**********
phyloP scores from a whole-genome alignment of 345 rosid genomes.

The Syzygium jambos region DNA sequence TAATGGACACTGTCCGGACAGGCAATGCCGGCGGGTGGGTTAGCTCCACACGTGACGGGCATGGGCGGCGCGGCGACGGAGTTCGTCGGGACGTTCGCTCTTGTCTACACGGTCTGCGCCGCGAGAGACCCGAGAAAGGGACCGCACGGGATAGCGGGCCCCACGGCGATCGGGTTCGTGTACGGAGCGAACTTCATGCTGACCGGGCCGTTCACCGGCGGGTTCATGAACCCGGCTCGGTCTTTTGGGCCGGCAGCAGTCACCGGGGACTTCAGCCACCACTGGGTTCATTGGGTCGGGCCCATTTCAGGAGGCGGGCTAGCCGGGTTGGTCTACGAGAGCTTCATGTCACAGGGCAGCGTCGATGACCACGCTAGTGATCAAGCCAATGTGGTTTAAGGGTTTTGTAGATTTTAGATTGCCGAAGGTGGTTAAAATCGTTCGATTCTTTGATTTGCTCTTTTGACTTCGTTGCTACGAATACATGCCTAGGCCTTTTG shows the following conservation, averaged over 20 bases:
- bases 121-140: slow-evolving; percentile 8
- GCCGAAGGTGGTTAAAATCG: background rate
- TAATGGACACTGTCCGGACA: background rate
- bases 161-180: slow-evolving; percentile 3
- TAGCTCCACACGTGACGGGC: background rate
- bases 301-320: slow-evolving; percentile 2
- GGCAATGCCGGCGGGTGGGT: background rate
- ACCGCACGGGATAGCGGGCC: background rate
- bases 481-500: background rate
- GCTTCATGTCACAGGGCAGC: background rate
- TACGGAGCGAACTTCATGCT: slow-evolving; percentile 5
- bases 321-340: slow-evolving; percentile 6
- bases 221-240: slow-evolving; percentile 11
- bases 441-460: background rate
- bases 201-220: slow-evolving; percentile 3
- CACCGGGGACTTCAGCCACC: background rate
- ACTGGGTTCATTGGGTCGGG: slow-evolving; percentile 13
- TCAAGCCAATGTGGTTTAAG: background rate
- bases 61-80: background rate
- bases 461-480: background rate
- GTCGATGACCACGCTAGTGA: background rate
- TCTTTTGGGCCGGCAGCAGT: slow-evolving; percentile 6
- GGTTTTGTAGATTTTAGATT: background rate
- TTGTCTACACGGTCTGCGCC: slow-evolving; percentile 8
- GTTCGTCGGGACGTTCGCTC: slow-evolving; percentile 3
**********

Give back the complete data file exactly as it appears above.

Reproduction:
phyloP scores from a whole-genome alignment of 345 rosid genomes.

The Syzygium jambos region DNA sequence TAATGGACACTGTCCGGACAGGCAATGCCGGCGGGTGGGTTAGCTCCACACGTGACGGGCATGGGCGGCGCGGCGACGGAGTTCGTCGGGACGTTCGCTCTTGTCTACACGGTCTGCGCCGCGAGAGACCCGAGAAAGGGACCGCACGGGATAGCGGGCCCCACGGCGATCGGGTTCGTGTACGGAGCGAACTTCATGCTGACCGGGCCGTTCACCGGCGGGTTCATGAACCCGGCTCGGTCTTTTGGGCCGGCAGCAGTCACCGGGGACTTCAGCCACCACTGGGTTCATTGGGTCGGGCCCATTTCAGGAGGCGGGCTAGCCGGGTTGGTCTACGAGAGCTTCATGTCACAGGGCAGCGTCGATGACCACGCTAGTGATCAAGCCAATGTGGTTTAAGGGTTTTGTAGATTTTAGATTGCCGAAGGTGGTTAAAATCGTTCGATTCTTTGATTTGCTCTTTTGACTTCGTTGCTACGAATACATGCCTAGGCCTTTTG shows the following conservation, averaged over 20 bases:
- bases 121-140: slow-evolving; percentile 8
- GCCGAAGGTGGTTAAAATCG: background rate
- TAATGGACACTGTCCGGACA: background rate
- bases 161-180: slow-evolving; percentile 3
- TAGCTCCACACGTGACGGGC: background rate
- bases 301-320: slow-evolving; percentile 2
- GGCAATGCCGGCGGGTGGGT: background rate
- ACCGCACGGGATAGCGGGCC: background rate
- bases 481-500: background rate
- GCTTCATGTCACAGGGCAGC: background rate
- TACGGAGCGAACTTCATGCT: slow-evolving; percentile 5
- bases 321-340: slow-evolving; percentile 6
- bases 221-240: slow-evolving; percentile 11
- bases 441-460: background rate
- bases 201-220: slow-evolving; percentile 3
- CACCGGGGACTTCAGCCACC: background rate
- ACTGGGTTCATTGGGTCGGG: slow-evolving; percentile 13
- TCAAGCCAATGTGGTTTAAG: background rate
- bases 61-80: background rate
- bases 461-480: background rate
- GTCGATGACCACGCTAGTGA: background rate
- TCTTTTGGGCCGGCAGCAGT: slow-evolving; percentile 6
- GGTTTTGTAGATTTTAGATT: background rate
- TTGTCTACACGGTCTGCGCC: slow-evolving; percentile 8
- GTTCGTCGGGACGTTCGCTC: slow-evolving; percentile 3